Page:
The New York attorney general's office is probing allegations that some top U.S. banks are using credit bureau databases to unfairly disqualify people seeking to open bank accounts, and that the banks’ alleged actions have denied banking access to more than a million Americans.
Six U.S. banks including Citibank Inc, JPMorgan Chase & Co (NYSE:JPM) and Bank of America Corp (NYSE:BAC) have received letters from Attorney General Eric T. Schneiderman, according to a New York Times report, citing people briefed on the matter.
A growing number of banks, in an attempt to guard themselves against fraud and loan defaults, are depending on databases from credit bureaus to assess the creditworthiness of people who seek to open a banking account. However, this alleged practice by banks, which have made backgrounds checks more stringent following the 2009 financial crisis, has adversely affected millions of lower-income Americans, who are being disqualified over unsatisfactory credit scores, according to the report.
It's not difficult for low-income customers, who are in precarious financial situations and struggle to manage their monthly budgets, to get negative credit reports for financial mistakes such as bouncing a check or not maintaining the appropriate cash balance in their accounts.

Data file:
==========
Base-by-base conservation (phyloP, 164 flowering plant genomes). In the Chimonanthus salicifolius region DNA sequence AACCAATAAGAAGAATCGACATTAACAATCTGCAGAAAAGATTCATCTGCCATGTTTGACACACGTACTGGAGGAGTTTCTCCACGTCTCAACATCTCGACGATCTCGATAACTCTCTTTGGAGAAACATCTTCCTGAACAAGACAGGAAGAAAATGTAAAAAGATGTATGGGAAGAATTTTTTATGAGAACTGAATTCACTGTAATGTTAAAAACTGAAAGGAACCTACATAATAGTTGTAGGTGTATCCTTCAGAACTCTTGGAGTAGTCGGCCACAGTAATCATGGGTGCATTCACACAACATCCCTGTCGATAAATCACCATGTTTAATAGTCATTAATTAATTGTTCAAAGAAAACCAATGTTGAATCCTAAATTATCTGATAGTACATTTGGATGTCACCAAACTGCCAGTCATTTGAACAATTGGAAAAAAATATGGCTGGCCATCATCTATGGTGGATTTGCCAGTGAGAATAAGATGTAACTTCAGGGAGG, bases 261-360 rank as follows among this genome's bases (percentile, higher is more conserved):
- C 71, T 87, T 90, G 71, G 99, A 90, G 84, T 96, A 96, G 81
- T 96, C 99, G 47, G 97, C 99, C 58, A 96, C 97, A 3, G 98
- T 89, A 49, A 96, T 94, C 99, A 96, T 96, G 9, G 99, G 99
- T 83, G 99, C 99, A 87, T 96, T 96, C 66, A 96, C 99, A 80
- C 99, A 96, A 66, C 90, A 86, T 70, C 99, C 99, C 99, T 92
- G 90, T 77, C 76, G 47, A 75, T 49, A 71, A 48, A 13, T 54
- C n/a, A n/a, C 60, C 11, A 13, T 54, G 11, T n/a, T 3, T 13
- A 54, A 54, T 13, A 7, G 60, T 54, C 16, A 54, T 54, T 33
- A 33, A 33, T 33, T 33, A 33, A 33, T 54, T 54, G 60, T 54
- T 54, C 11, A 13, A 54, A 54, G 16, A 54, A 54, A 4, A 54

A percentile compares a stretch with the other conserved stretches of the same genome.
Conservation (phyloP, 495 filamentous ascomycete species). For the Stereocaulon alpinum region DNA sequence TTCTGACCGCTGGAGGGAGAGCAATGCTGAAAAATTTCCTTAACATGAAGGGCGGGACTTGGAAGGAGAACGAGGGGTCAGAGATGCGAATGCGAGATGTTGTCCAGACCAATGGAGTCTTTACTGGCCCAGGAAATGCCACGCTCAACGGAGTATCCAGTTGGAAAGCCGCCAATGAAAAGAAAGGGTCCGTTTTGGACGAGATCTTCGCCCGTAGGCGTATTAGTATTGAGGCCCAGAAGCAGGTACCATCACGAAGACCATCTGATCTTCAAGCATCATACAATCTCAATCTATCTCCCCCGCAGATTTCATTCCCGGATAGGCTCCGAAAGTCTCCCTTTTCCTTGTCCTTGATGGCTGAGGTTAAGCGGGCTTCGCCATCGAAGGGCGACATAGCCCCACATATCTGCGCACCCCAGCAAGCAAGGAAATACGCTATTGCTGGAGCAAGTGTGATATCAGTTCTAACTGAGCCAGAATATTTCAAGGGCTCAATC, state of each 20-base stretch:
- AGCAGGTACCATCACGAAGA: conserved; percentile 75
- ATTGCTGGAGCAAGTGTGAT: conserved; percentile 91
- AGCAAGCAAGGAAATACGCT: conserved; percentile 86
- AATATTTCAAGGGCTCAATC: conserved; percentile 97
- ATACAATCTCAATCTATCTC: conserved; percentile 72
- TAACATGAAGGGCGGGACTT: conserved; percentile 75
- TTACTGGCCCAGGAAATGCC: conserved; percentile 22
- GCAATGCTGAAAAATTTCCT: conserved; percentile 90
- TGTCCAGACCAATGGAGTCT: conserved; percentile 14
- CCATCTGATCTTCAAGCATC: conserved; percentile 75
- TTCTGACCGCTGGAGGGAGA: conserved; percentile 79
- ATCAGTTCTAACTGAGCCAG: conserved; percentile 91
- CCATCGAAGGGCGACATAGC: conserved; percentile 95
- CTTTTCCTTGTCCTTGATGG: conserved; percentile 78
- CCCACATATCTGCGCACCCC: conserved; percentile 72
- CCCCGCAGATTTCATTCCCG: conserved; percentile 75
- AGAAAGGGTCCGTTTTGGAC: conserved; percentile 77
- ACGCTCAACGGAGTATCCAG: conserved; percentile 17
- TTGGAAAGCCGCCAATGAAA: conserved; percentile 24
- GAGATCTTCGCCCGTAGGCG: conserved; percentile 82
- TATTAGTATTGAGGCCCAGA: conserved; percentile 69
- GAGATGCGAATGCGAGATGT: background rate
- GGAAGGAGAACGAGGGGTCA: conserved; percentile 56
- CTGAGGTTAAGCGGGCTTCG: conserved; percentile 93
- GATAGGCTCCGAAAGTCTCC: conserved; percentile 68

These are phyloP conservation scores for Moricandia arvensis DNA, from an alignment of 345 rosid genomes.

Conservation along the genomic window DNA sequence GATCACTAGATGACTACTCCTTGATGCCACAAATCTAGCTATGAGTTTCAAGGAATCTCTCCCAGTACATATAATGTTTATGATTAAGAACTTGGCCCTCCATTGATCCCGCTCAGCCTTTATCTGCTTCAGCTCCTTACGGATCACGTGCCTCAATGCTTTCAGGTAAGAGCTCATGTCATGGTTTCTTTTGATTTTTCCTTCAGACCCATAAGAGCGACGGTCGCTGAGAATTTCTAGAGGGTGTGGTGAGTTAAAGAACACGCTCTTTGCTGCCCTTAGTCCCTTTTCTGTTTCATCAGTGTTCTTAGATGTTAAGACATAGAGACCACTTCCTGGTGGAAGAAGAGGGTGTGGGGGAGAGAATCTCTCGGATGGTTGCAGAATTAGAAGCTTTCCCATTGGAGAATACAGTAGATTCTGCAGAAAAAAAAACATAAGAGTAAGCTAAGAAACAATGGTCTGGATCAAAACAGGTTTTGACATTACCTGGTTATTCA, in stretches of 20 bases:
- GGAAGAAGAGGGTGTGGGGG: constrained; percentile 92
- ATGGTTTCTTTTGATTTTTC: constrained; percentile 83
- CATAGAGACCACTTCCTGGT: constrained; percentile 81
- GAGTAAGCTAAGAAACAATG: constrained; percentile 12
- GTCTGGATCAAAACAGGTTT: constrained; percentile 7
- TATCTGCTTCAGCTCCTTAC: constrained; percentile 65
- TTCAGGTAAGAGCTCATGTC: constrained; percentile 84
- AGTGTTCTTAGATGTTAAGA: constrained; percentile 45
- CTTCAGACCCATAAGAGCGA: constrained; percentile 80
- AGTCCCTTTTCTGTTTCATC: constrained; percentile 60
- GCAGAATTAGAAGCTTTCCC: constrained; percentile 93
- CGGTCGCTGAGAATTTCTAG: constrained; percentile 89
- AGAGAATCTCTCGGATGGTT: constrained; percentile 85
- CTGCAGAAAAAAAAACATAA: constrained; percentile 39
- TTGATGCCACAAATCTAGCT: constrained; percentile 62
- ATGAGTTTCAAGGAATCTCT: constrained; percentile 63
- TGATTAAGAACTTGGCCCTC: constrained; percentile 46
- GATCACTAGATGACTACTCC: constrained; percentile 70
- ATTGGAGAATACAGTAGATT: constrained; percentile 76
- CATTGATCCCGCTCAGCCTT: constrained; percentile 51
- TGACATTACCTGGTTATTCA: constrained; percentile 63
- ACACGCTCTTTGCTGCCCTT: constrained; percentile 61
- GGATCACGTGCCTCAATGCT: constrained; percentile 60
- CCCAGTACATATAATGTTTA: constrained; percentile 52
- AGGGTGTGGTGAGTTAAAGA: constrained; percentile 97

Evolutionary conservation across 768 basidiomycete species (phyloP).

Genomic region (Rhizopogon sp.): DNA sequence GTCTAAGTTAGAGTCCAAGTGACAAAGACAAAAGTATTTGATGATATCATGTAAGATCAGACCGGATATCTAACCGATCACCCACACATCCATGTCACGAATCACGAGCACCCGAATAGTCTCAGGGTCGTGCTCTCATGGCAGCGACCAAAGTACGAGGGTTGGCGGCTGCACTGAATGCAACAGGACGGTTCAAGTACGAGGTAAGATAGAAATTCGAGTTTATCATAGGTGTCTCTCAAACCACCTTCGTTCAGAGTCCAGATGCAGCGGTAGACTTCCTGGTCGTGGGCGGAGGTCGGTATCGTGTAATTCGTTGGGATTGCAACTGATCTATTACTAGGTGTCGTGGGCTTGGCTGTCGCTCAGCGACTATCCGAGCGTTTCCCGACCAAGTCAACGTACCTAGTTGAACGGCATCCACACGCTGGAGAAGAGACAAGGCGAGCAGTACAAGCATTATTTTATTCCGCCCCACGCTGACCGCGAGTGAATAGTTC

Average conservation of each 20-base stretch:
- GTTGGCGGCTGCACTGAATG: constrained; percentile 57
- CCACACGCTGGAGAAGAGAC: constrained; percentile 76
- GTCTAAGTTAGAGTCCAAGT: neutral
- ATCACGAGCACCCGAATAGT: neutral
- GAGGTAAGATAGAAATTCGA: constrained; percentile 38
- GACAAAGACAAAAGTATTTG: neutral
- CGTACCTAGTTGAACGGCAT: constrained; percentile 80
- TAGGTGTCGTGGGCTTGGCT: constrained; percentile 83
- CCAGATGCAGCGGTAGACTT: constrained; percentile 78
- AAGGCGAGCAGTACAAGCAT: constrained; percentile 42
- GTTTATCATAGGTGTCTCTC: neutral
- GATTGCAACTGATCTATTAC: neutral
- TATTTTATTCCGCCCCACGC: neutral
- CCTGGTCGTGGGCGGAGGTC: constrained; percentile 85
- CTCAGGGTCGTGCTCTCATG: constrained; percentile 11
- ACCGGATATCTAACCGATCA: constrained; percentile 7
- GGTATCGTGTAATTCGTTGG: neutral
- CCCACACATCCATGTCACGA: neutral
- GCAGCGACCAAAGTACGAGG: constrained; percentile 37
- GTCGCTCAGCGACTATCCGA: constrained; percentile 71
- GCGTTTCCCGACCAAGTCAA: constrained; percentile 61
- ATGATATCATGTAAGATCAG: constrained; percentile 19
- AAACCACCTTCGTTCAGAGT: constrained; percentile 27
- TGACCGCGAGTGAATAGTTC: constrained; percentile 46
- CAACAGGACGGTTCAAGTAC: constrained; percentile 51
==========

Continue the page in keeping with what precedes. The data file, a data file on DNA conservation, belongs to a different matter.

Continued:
This means, the banks’ dependency on credit reports could keep this particular segment of customers outside the financial system, and a lack of bank accounts could also prevent people from accessing health insurance policies.
According to a September 2012 survey by the Federal Deposit Insurance Corporation, or FDIC, about 8.2 percent of U.S. households, or nearly 10 million, did not have a bank account in 2012, up from 7.7 percent, or about 9 million households, in 2009.
And, a lack of direct access to banking services has forced such people to rely on expensive alternative products and services such as prepaid cards, payday loans and pawn shops, to pay their bills or cash a check, according to the FDIC report.
The credit-reporting databases -- which give detailed information about an individual’s credit history, including loans, credit lines, opened and closed accounts, check bounces, mortgages, foreclosures, liens and application inquiries -- help the banks and other credit unions to form credit scores to measure the creditworthiness of individuals seeking bank services.
Credit reports are compiled by the big four credit bureaus: Equifax(NYSE:EFX), Experian (LON:EXPN), ChexSystems and TransUnion, which among them have about 700 million files that can be accessed by lenders under the federal Fair Credit Reporting Act.
According to the Times report, the attorney general’s office has sought specific details from the banks on how they select their customers. The banks have time until Tuesday to schedule a meeting with Schneiderman’s office to discuss the matter.
The databases could harm “African-Americans, Latinos and other minority groups,” and deny their federal right to equal access to credit, the Times report said, quoting the attorney general’s office.
Schneiderman's office did not immediately respond to a request by International Business Times for comment.